Method acting can take a toll on an actor’s body, mind and relationships, so I asked Cantona how he becomes himself again. He says he listens to Adele.   

“Adele was one of my mom’s favourite artists. She brought Adele into my life and heart, and she is the biggest part of me because I carry [my mom] with me every day. As soon as I listen to Adele, my mom is with me, and instantly I’m there with her and it all makes sense.”   

Quick questions  

The South African actor you’d love to work with? 
It was Brandon Daniels, but Spinners gave me that opportunity. Now it’s Jarrid Geduld, my mentor.   

Describe yourself in three words…
A ‘depro’ joker

Finish the line: The best things in life are…
worth fighting for 

Your favourite snacks on set?
Dried fruit and a lot of liquids (mostly Red Bulls)

What do you do to amp yourself up?
I listen to my favourite artist, YoungstaCPT.   

In the driver’s seat  

If Cantona’s career was driving through an 80 zone, he’d have to pay a fine for going 200km/h. While in university, he set goals to win a kykNET Fiësta Award and star in a soapie/telenovela by his fourth year – he achieved both a year earlier, and was also cast in a film and TV series.   

He is grateful for every bump, hiccup and hurdle along the way. “I have learned to be patient and give everything and do anything that is needed from me,” he says.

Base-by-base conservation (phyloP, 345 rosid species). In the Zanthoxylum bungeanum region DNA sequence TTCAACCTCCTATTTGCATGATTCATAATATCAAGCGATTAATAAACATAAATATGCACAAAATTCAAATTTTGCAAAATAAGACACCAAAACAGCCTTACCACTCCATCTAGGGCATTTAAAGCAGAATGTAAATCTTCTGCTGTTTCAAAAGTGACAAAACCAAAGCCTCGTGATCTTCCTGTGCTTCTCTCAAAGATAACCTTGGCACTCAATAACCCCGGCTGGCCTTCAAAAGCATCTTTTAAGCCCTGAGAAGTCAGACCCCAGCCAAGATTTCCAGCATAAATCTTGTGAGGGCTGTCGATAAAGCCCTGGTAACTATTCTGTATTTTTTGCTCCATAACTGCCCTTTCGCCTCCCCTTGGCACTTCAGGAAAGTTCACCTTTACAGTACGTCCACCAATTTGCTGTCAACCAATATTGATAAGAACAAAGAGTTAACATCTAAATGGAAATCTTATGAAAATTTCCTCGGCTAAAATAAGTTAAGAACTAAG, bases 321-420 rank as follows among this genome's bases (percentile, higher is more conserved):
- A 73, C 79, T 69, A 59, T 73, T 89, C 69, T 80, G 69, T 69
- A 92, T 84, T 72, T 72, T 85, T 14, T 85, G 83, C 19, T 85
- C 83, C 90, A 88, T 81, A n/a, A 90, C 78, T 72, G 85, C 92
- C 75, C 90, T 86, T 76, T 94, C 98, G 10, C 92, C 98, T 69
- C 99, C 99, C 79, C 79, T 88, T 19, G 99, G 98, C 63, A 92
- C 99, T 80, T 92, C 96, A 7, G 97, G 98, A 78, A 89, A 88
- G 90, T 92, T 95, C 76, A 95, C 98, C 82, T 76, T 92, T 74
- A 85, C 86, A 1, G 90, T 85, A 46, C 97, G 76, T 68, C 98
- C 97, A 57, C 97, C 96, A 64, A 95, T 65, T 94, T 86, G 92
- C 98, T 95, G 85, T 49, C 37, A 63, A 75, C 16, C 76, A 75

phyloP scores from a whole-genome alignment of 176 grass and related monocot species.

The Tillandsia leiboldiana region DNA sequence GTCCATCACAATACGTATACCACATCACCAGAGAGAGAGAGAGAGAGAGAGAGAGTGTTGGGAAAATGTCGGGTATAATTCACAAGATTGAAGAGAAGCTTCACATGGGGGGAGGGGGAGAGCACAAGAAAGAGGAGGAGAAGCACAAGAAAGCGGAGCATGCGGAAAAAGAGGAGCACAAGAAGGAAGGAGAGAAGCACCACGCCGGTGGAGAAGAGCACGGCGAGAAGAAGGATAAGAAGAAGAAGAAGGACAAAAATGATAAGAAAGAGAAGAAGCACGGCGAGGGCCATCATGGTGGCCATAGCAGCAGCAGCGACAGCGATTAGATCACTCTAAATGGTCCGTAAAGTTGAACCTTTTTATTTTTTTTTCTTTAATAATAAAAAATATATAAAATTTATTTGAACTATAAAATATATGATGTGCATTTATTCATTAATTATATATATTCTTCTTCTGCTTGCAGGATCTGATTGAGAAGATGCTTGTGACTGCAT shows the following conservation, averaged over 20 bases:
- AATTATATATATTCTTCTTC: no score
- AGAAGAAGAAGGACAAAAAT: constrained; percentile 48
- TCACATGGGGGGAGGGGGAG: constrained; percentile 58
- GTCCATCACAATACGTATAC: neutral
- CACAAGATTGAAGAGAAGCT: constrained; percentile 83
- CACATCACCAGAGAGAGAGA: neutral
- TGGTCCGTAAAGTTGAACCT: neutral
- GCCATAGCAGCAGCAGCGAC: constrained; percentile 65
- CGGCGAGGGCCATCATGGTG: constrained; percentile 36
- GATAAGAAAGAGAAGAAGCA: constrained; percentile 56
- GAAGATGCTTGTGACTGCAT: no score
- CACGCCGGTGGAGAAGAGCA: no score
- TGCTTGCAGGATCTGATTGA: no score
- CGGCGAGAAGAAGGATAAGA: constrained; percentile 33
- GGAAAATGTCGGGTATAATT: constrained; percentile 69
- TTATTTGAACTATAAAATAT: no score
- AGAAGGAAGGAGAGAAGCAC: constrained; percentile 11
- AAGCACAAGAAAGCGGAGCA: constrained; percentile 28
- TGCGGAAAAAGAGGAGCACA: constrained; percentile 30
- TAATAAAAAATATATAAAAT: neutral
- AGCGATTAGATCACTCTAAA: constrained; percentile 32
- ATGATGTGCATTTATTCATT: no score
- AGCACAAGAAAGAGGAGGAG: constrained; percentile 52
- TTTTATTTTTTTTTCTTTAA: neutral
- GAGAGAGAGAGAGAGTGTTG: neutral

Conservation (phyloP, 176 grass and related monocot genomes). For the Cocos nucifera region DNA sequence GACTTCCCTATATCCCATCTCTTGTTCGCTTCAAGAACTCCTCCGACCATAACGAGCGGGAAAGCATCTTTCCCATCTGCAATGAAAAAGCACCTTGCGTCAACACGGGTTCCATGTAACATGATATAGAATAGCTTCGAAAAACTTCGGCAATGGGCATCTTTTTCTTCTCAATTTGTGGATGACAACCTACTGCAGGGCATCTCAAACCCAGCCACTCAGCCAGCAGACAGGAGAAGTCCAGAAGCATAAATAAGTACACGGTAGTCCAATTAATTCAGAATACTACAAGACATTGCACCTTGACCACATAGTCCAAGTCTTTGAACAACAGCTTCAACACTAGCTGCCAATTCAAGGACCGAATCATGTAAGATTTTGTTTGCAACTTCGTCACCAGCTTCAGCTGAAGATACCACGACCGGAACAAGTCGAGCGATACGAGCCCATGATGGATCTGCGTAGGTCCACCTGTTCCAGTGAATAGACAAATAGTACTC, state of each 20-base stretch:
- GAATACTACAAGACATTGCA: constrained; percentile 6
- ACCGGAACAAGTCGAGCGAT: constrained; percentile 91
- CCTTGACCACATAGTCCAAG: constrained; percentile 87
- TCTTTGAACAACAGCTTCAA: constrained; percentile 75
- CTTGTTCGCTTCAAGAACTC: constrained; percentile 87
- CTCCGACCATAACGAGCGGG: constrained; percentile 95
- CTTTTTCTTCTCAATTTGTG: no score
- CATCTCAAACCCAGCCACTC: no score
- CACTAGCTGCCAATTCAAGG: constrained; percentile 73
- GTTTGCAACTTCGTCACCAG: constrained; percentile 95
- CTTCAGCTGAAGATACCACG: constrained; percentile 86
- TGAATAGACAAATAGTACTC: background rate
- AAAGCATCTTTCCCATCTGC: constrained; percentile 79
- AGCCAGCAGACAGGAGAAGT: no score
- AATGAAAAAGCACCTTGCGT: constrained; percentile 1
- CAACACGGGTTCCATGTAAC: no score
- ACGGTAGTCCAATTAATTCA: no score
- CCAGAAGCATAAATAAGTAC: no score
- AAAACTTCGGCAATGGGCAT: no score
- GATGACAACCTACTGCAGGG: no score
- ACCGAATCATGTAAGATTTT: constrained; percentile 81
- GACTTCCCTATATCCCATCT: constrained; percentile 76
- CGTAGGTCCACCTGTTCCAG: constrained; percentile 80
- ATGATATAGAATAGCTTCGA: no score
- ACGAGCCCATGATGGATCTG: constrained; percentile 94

In November 2021, when Cantona auditioned for Spinners, he was the second or third person that day going for the lead character role of Ethan, a 17-year-old on the Cape Flats working as a driver for a local gang in order to take care of his younger brother. “I gave everything. The casting director, me and the woman feeding me the lines were almost in tears.” He received a call-back that same day but says that, ironically, he couldn’t drive back because his Citi Golf would sometimes get stuck between first and second gear.  

This role has not only marked him as one of SA’s most-promising stars, but also reminded him of his own goal. “I worked as hard as I did – and needed to work hard – to provide my sister with the life my mom would’ve wanted her to have. So, Ethan and Cantona are very similar in that they have the same end goal: to get him and his sibling out of the community they grew up in.”  

He thinks Ethan is both his favourite and most difficult role because he’s a chameleon. “And to be a chameleon as a character is very hard because you need to be true and real in the ‘chameleonness’ of ‘you’,” he says. In preparation, Cantona only ate one meal a day, as that was what Ethan would have had, and he learned how to do ‘spinning’.  

Screening at the Canneseries Festival in France and nominated for an Emmy in the International Series category, Spinners has allowed Cantona to work with some of his role models, like veteran actor Brendan Daniels, and on a film with Christo Davids. It has also shown him that with patience and dedication, you can achieve your dreams.  

“I want to give so much to Spinners that it becomes a show people, internationally, want to be part of. Because that’s a hope I’ve always had – we [South Africans] have stories, we have heart, we have soul, we have talent, we have passion.”  

Fast Facts

19 April

26 years old

Toekomsrus and Greenhills, Randfontein


Words by: Saadiqah Schroeder
Photographs: Gallo/Getty images, supplied